How Does Divorce Affect Your Tax Filing?
Hudson, NH Divorcee Seeks a Better Understanding
The IRS does not consider a separation when it comes to filing your taxes. Only if a legal divorce decree occurs during the calendar year will it affect your taxes. If the divorce is finalized by December 31st, the IRS will consider you divorced for the entire calendar year for tax purposes. The biggest change is that you can no longer file your taxes jointly, but must file as single or head of household. Any children can only be deducted on the taxes of one parent, which is often the custodial parent.
A newly divorced man in Hudson was concerned about how his new marital status would affect his tax filing. For advice, he contacted the experts at Merrimack Tax Associates.
Changing Your Filing Status and Number of Dependents
The biggest change with filing taxes after a divorce is that you will no longer have a status of either married filing jointly or married filing separately. You can either file as a single status or as head of household. To quality as head of household, you must have paid at least half of the cost of keeping a home for the year and have a qualifying dependent live with you for at least half of the year. There are tax advantages to filing as head of household over a single status.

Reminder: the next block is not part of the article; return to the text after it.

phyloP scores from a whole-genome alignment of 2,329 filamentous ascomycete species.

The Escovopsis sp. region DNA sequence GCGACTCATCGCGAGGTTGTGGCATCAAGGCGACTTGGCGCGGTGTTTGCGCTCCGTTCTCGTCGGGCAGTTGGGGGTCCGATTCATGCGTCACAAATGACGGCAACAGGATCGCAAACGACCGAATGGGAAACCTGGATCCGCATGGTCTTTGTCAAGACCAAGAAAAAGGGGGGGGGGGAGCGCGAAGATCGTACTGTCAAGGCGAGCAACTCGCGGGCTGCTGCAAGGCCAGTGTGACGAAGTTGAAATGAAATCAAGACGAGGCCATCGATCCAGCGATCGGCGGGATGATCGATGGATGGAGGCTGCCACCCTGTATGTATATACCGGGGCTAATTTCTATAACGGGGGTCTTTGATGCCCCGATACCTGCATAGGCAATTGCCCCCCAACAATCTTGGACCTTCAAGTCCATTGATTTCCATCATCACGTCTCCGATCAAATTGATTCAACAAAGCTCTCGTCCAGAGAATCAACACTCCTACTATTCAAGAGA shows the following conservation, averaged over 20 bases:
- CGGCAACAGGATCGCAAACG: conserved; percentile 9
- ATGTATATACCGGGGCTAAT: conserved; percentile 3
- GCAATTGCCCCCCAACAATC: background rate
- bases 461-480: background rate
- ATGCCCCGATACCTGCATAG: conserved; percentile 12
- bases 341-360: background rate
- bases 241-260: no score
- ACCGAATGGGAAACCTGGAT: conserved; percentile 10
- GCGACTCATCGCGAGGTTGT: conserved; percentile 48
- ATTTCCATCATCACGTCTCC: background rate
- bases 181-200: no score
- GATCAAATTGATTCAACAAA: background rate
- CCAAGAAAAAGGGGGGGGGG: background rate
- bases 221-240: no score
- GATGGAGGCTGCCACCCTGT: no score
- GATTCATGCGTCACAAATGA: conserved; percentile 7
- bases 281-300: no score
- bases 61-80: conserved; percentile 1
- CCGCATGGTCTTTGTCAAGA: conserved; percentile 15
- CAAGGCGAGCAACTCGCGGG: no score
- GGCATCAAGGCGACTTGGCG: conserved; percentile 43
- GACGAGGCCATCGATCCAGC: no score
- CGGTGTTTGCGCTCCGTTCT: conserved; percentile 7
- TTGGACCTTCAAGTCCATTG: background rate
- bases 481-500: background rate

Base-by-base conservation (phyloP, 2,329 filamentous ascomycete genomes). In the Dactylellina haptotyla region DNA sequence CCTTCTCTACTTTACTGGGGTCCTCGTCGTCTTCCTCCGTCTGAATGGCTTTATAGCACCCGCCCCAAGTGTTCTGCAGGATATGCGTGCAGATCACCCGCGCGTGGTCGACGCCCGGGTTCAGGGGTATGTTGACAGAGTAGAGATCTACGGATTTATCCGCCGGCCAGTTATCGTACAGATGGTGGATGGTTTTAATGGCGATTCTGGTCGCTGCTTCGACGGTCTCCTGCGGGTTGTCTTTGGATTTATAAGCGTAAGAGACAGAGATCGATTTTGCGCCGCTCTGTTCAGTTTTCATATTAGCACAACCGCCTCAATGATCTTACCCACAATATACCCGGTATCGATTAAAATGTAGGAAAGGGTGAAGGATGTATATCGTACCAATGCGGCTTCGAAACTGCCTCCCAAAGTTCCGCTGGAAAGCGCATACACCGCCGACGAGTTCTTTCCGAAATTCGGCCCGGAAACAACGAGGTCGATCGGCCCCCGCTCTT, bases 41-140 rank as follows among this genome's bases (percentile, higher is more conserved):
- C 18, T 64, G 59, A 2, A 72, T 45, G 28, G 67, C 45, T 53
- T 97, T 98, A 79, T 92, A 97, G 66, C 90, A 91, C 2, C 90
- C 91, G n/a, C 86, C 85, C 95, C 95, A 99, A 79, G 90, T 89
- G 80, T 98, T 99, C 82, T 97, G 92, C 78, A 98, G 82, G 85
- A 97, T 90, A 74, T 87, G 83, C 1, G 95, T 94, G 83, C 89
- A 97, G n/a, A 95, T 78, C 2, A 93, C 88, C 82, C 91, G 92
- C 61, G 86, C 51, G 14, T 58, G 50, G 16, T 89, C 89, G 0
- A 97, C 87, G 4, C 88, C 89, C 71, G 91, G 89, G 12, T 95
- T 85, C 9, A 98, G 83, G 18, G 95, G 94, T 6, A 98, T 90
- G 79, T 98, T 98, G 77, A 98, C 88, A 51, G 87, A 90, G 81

Any minor children can be claimed as dependents only on the tax filing of one parent. This is most often the parent that has primary custody, allowing them to take advantage of the child tax credit.
Claiming Alimony and Child Support
If part of the divorce allows for alimony to be paid to one of the individuals, this will need to be reported as income on the recipient’s taxes. This money will be included in taxable income. Child support is never tax deductible and is not considered income for the recipient.
The Hudson resident feels more comfortable now with the knowledge of what he can expect from his next tax filing.